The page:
The Second Income Tax

Print Friendly, PDF & Email

One of the reasons people haven’t got much money anymore is probably due to the fact that the insurance mafia takes more and more of it all the time.empty pockets

Using the government as its muscle.

First car, now “health.”

Soon, no doubt, mandatory life insurance will be required as well.

Insurance has become a de facto second income tax. Except instead of paying the government mafia, we’re forced by the government to pay the insurance mafia.

In economics, this is called rent seeking.

So-called “private” (and inevitably, for-profit) businesses make money the new-fashioned way, by seeing to it that laws are passed requiring the populace to purchase its products or services. So much easier (and so much more profitable) than the old-fashioned way of having to persuade people to freely purchase what you have to offer.

Imagine the Hamburger Lobby ( a consortium of McDonalds, Wendys and Burger King) got Congress to pass a law requiring the purchase of at least one hamburger a week from the “provider” of your choice. Would you expect the price of a hamburger to go up – or down? Probably the only reason there isn’t a mandate to buy hamburgers (yet) is because the Hamburger Lobby hasn’t figured out a way to frame such extortion in terms of a “public good.”

Give them time.cost of insurance pic

Meanwhile, insurance costs continue to skyrocket – precisely because we’re not permitted to say no.

How much is the average person paying out to be “covered”? (Which, by the way, is not the same thing as actually getting anything, in the event you file a claim.)

At-gunpoint car insurance costs in the neighborhood of $1,300-$1,500 a year for most people (see here) or about $120 a month.

How about health insurance? It’s currently about $250-$350 month for a very basic (and basically worthless) Obamacare policy for a single (healthy) young adult (see here). This works out to about $3,000-$4,200 annually. You will be (forced) to pay much more if you are older – or have a family. Just as you will be forced to pay more for car “coverage” if the mafia’s enforcers select you for a roadside “tune-up” (i.e., give you a ticket for the manufactured, victim-free offense of driving faster than they like), the fact that you’ve never filed a claim – or had one filed against you – being immaterial.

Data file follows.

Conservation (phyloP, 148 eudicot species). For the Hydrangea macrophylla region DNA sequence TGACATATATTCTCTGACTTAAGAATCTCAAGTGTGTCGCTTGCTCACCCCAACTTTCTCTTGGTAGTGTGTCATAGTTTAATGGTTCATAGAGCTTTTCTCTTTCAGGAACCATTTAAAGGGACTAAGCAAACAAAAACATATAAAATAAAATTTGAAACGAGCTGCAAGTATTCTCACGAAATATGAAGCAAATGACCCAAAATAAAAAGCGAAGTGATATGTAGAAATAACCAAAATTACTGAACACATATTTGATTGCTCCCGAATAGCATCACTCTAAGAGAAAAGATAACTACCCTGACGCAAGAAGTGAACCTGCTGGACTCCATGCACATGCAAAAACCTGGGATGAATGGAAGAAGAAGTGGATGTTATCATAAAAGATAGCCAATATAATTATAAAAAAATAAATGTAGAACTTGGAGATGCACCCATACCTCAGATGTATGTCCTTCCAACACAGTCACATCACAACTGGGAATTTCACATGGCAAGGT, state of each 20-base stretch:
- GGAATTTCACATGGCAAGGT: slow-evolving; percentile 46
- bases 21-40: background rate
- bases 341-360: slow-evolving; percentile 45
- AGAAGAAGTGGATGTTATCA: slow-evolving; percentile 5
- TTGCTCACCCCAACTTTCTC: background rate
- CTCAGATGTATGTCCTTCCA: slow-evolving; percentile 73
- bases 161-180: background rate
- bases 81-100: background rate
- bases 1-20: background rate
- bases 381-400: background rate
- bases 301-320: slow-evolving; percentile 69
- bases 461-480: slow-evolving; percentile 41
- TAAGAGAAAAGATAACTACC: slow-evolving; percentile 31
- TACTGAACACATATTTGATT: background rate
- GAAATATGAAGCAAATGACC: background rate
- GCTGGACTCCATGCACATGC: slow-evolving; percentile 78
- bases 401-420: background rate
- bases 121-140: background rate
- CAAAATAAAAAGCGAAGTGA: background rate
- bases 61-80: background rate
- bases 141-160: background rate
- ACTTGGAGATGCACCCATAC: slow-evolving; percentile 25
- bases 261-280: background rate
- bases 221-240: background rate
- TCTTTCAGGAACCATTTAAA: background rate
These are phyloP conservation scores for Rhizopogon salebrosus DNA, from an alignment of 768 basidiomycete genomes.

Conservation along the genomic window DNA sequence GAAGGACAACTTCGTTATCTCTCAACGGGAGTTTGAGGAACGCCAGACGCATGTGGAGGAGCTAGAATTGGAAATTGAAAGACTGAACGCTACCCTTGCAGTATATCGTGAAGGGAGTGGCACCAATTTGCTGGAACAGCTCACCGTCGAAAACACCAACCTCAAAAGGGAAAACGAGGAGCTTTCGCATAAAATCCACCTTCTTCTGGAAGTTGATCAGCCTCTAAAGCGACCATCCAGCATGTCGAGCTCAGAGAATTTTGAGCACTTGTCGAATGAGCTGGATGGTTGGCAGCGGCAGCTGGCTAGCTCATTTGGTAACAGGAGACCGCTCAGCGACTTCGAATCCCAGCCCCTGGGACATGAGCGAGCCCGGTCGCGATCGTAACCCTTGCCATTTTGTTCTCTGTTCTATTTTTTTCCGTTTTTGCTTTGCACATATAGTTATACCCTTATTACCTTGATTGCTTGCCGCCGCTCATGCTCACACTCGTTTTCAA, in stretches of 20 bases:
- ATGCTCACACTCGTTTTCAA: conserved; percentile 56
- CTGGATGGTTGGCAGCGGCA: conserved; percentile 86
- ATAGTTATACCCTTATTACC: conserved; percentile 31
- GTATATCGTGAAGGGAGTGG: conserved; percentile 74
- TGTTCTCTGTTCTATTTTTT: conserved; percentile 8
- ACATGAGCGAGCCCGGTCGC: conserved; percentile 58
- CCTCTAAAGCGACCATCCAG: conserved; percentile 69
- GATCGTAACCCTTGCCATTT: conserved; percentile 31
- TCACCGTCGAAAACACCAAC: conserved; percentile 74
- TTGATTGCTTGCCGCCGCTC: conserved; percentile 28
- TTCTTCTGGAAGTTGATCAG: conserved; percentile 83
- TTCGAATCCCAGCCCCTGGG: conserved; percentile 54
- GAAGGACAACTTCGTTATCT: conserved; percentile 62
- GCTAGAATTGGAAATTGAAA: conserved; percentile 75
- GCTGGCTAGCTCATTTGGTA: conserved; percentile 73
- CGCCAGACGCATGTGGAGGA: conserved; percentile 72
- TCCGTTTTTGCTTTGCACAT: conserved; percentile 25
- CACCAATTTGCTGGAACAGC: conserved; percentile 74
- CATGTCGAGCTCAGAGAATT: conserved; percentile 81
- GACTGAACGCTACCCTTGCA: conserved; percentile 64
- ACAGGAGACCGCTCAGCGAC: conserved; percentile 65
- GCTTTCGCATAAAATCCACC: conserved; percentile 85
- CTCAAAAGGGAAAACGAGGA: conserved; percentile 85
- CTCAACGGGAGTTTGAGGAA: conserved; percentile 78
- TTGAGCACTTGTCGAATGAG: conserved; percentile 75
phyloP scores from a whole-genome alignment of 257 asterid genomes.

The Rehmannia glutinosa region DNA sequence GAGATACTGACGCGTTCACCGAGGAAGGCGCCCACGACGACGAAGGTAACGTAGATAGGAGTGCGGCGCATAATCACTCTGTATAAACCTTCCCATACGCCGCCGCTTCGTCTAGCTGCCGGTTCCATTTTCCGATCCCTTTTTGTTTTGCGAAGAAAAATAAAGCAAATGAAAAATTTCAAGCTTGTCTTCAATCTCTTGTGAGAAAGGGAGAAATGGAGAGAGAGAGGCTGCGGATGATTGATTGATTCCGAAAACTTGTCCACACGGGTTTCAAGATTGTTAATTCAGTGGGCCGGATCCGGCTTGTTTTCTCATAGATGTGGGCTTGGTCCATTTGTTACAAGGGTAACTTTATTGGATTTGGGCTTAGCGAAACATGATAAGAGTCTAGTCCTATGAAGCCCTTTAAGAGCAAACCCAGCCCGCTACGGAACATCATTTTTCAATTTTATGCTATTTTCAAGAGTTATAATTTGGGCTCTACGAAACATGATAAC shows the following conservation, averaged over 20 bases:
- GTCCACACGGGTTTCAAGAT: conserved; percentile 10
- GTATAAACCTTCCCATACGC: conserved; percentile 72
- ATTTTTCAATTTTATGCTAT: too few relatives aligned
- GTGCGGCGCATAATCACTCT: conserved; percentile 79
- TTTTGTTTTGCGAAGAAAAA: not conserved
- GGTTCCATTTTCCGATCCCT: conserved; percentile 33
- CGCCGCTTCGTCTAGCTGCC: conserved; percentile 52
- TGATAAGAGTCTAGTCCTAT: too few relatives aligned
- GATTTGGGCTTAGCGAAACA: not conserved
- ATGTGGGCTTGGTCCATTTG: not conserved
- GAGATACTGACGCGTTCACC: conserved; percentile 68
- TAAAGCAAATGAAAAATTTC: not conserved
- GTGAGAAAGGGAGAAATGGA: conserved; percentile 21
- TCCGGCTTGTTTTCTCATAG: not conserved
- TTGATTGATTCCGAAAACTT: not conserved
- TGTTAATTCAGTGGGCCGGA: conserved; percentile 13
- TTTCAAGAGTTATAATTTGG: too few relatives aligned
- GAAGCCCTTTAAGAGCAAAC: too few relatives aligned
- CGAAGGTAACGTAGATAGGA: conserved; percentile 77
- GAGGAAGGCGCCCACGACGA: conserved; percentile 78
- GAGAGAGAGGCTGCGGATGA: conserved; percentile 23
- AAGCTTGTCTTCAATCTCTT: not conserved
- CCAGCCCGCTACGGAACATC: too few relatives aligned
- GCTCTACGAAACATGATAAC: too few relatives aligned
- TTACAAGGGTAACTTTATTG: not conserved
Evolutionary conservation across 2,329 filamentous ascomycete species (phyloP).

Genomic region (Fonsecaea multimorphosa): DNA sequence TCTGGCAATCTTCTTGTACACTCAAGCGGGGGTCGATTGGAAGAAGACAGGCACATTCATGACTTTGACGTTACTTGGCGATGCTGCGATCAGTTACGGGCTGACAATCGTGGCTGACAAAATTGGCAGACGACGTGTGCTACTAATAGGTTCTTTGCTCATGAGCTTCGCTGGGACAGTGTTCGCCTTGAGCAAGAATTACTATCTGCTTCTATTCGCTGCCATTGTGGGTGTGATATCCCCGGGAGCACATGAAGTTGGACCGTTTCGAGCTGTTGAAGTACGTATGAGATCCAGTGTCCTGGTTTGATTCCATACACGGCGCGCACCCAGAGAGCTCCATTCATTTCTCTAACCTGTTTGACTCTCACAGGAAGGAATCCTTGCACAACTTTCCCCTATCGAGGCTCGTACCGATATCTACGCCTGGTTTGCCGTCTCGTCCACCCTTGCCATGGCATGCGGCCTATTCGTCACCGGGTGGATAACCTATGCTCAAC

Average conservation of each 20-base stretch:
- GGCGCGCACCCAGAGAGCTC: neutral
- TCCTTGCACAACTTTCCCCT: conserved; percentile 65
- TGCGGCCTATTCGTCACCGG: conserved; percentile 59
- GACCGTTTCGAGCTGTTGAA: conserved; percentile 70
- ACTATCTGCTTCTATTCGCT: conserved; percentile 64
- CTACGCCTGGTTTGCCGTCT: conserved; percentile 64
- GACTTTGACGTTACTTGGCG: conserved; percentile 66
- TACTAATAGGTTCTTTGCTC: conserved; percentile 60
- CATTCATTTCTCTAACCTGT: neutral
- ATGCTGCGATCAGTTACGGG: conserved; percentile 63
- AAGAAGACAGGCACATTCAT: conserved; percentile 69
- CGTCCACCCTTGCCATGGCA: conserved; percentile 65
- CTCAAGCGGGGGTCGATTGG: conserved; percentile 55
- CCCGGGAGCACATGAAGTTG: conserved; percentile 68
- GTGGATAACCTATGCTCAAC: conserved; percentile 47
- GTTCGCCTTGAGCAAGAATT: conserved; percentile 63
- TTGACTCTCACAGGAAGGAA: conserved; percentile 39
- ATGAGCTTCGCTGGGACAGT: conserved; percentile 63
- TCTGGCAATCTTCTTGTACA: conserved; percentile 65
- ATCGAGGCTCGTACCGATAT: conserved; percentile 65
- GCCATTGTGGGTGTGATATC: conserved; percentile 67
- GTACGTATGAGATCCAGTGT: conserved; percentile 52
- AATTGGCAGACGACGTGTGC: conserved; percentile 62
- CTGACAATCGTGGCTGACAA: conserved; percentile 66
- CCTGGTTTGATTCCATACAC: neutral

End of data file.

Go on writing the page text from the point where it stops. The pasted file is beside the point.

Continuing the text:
But, let’s call it $600 a month – a very conservative figure – to be “covered” for car and health insurance.obamacare pic

Grab your pay stub. Have a look at federal and state tax withholding. Odds are you are paying less to the federal and state mafia (er, government) than you are to the insurance mafia.

If not, you will be.

Obamacare costs are skyrocketing, in some cases by 30-40 percent. So is car insurance – in part because the government keeps mandating expensive new “safety” features that cost a small fortune to fix when the car is in an accident.

This is what happens when there’s no saying no.

Street muggers aren’t going to leave you a $20 in your wallet. They’re going to take everything. Why? Because they have the power to do so.

So does the insurance mafia. Expect the same, accordingly.van by the river